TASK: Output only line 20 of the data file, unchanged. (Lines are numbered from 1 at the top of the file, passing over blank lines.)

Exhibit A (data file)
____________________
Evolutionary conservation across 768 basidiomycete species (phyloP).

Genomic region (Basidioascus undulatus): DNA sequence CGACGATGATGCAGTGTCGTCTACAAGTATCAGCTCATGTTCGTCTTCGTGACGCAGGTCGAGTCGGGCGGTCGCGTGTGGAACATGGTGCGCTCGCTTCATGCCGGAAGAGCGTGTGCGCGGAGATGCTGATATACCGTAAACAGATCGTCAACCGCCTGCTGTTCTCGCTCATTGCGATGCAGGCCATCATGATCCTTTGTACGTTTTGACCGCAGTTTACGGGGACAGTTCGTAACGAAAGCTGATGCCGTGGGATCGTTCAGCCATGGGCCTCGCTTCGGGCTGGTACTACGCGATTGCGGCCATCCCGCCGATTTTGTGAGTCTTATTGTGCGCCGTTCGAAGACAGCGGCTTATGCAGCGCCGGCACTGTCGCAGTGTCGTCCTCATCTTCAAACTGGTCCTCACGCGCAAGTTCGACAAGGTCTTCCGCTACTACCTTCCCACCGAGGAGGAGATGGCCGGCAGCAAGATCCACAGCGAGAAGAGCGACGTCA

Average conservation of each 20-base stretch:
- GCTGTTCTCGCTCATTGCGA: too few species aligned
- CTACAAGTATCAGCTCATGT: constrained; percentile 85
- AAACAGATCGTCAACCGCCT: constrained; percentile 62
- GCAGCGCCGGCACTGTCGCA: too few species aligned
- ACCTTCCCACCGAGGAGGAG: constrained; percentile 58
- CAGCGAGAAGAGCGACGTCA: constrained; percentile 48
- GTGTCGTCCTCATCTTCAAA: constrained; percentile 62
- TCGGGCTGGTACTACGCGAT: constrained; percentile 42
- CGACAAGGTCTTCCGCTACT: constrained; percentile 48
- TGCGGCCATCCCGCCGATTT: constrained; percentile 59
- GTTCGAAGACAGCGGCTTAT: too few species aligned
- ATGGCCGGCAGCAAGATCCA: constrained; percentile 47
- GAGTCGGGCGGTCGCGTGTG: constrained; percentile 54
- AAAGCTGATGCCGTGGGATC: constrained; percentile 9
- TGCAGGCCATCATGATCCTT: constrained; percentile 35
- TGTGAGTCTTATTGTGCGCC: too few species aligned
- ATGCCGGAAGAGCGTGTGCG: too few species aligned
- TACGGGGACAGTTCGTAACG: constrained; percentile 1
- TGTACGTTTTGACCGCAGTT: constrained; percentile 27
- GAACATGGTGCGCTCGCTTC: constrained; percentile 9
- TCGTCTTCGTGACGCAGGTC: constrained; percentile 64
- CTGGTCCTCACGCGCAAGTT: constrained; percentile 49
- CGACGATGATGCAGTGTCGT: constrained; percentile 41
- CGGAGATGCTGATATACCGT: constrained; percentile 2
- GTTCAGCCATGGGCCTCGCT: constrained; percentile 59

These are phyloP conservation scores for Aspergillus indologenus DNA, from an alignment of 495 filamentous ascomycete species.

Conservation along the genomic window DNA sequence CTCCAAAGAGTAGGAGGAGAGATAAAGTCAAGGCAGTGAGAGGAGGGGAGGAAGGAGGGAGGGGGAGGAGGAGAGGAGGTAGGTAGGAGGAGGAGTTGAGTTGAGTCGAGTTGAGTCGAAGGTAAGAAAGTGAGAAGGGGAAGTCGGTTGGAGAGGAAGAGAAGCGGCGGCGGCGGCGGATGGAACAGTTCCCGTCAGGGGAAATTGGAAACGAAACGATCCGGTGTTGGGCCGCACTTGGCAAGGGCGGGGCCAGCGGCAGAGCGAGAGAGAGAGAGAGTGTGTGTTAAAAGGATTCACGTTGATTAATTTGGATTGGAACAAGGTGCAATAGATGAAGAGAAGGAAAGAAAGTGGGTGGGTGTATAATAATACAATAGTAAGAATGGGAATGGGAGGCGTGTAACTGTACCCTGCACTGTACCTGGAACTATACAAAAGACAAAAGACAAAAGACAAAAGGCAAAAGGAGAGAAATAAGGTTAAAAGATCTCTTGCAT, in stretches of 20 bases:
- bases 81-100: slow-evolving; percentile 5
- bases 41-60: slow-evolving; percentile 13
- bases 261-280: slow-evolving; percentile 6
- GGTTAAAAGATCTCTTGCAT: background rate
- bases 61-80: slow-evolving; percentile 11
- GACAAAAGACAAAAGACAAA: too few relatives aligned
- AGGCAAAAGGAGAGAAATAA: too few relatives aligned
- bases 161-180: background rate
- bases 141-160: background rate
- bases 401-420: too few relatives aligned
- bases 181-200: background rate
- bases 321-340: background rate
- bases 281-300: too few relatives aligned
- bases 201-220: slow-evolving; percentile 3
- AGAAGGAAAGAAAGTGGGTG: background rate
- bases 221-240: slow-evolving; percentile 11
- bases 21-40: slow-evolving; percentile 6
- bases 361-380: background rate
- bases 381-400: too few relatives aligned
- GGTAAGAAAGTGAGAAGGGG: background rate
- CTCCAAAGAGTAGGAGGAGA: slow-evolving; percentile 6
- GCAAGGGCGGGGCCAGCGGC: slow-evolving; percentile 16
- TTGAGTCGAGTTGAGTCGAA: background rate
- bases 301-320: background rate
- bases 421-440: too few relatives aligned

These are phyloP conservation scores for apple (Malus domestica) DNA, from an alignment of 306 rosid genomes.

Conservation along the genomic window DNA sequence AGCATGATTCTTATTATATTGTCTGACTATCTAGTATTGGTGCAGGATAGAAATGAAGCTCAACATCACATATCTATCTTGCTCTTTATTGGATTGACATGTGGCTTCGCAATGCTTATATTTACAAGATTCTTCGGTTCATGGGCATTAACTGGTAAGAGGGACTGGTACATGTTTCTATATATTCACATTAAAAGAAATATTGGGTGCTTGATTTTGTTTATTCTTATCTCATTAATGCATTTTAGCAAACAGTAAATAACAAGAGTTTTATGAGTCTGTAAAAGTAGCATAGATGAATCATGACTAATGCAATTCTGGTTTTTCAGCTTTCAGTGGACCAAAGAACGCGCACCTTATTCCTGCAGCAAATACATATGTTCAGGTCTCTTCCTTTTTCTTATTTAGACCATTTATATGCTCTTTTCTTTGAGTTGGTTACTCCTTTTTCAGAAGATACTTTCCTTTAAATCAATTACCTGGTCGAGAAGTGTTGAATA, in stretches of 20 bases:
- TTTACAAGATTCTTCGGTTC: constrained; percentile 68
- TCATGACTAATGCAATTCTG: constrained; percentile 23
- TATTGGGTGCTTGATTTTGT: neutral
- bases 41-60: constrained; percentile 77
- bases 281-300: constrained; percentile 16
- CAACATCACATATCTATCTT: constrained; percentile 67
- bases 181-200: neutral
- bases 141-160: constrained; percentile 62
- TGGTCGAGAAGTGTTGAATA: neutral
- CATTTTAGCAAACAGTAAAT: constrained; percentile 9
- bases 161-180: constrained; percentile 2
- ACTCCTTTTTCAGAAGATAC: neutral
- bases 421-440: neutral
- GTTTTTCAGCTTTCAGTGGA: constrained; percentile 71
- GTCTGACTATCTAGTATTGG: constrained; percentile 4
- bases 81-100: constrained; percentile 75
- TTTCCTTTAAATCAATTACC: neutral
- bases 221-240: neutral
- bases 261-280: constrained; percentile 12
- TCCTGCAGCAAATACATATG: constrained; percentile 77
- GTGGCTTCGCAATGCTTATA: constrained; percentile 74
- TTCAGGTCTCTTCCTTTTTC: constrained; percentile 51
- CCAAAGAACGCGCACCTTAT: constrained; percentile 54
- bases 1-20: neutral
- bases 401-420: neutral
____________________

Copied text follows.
- ATGCCGGAAGAGCGTGTGCG: too few species aligned